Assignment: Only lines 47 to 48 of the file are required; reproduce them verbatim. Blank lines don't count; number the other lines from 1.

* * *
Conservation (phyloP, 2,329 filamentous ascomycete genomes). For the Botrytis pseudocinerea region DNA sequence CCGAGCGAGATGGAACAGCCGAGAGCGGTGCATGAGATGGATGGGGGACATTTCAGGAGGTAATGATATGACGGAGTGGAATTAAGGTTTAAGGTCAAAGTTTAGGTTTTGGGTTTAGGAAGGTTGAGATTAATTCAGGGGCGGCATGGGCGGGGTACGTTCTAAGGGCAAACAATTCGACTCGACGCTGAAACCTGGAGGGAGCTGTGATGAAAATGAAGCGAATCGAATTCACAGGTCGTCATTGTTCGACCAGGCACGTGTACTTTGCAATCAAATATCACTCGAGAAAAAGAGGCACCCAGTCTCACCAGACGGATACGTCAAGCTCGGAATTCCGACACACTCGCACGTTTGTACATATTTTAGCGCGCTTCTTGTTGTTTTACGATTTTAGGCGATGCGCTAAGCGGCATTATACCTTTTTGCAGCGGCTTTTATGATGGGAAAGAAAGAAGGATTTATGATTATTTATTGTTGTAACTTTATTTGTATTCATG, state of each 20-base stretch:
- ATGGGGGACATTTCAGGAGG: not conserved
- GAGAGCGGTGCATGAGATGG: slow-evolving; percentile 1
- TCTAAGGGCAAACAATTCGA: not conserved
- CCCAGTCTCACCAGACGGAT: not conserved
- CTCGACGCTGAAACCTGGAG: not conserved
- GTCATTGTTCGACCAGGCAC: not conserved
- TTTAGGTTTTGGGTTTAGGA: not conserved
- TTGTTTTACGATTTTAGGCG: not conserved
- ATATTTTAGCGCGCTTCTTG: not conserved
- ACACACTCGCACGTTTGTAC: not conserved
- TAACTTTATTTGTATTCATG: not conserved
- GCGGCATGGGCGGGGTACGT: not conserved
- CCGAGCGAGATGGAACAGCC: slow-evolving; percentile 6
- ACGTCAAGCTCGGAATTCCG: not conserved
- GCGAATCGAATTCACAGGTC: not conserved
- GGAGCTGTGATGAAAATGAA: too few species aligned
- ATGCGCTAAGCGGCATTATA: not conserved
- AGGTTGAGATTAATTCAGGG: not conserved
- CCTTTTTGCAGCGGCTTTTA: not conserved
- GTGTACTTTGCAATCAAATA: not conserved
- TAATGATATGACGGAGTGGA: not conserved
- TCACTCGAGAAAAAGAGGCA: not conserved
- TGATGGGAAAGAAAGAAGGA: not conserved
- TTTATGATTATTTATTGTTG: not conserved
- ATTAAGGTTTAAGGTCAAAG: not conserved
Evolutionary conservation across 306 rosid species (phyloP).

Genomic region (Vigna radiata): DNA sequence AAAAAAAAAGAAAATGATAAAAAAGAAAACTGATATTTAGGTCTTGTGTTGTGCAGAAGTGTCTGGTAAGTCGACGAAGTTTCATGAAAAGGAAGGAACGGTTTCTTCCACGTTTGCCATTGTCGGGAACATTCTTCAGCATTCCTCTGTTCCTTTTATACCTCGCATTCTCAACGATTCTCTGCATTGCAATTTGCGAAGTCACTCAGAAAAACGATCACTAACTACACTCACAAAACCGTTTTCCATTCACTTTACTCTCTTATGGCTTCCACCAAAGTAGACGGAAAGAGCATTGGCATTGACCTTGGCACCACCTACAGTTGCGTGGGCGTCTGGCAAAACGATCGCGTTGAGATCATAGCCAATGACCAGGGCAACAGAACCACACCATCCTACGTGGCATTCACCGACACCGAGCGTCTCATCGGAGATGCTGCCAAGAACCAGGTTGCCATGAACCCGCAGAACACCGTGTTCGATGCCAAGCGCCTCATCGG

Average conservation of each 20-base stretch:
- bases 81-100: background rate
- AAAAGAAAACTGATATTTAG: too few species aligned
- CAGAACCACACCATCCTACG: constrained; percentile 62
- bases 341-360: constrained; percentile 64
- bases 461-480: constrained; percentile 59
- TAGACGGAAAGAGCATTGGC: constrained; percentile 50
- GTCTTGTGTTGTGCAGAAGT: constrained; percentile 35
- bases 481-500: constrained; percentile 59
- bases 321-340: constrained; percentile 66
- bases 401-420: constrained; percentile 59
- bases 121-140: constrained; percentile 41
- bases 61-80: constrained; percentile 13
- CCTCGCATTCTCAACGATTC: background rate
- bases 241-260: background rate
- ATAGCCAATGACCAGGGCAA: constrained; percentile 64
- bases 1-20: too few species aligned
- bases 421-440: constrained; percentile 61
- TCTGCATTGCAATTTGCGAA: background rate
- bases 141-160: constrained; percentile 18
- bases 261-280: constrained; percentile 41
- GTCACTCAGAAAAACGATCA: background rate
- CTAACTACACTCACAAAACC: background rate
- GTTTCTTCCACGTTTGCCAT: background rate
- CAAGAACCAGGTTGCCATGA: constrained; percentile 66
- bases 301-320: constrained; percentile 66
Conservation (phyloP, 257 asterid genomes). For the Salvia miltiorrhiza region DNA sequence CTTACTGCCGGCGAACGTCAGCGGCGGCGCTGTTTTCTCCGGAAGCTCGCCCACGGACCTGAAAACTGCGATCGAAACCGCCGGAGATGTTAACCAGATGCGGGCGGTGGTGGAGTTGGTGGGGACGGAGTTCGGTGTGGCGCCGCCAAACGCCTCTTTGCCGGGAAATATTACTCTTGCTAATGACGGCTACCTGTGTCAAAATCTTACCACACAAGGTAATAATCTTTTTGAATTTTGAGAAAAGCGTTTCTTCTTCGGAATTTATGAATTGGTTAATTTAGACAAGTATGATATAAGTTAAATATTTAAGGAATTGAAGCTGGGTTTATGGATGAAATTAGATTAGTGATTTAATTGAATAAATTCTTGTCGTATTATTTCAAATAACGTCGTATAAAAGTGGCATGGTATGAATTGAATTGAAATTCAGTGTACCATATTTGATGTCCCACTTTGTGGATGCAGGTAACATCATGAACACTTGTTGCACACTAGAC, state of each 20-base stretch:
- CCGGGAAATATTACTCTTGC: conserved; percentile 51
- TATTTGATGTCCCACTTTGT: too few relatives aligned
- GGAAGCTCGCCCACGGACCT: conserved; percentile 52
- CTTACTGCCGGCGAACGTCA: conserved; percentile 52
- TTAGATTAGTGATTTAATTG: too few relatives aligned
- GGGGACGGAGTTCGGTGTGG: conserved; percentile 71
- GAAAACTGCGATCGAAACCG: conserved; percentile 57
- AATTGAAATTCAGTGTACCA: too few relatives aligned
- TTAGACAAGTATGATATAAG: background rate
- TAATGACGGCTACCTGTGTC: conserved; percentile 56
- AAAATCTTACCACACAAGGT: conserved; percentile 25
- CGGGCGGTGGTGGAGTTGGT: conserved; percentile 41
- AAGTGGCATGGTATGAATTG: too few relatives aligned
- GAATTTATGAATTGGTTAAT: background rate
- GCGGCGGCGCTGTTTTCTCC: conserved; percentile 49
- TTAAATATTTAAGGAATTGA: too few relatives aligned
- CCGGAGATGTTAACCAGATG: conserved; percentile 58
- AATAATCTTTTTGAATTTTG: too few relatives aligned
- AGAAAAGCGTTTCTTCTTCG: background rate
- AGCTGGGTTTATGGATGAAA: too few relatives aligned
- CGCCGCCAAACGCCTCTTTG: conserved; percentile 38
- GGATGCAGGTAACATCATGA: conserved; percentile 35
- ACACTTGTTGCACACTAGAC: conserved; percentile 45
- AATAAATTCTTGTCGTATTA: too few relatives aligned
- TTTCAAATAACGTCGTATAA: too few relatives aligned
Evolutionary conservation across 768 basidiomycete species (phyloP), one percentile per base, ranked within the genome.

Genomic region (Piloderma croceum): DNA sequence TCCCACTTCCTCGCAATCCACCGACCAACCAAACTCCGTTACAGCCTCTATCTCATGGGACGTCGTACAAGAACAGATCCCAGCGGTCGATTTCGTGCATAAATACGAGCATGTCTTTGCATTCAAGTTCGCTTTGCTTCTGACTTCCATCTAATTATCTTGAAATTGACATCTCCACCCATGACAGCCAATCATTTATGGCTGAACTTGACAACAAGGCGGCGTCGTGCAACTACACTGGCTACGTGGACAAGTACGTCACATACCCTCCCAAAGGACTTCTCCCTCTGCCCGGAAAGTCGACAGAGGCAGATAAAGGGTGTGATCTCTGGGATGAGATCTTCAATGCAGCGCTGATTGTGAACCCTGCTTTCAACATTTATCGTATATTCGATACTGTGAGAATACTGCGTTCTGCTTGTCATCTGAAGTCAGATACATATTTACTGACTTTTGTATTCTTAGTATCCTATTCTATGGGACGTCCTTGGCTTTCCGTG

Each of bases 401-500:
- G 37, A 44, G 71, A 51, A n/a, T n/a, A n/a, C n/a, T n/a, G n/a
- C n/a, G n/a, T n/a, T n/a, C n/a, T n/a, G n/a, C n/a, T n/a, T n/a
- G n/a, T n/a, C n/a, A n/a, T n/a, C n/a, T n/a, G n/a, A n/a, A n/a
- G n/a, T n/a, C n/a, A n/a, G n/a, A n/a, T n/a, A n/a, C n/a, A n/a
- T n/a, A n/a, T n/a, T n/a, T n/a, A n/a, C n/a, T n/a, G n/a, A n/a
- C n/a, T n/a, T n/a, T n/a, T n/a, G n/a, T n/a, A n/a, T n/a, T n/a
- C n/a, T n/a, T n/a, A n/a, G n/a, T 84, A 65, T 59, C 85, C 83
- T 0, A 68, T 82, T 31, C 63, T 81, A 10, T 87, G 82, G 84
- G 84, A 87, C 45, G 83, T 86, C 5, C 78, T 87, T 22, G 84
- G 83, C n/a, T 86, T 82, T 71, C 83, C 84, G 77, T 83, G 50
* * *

- TCTGCATTGCAATTTGCGAA: background rate
- bases 141-160: constrained; percentile 18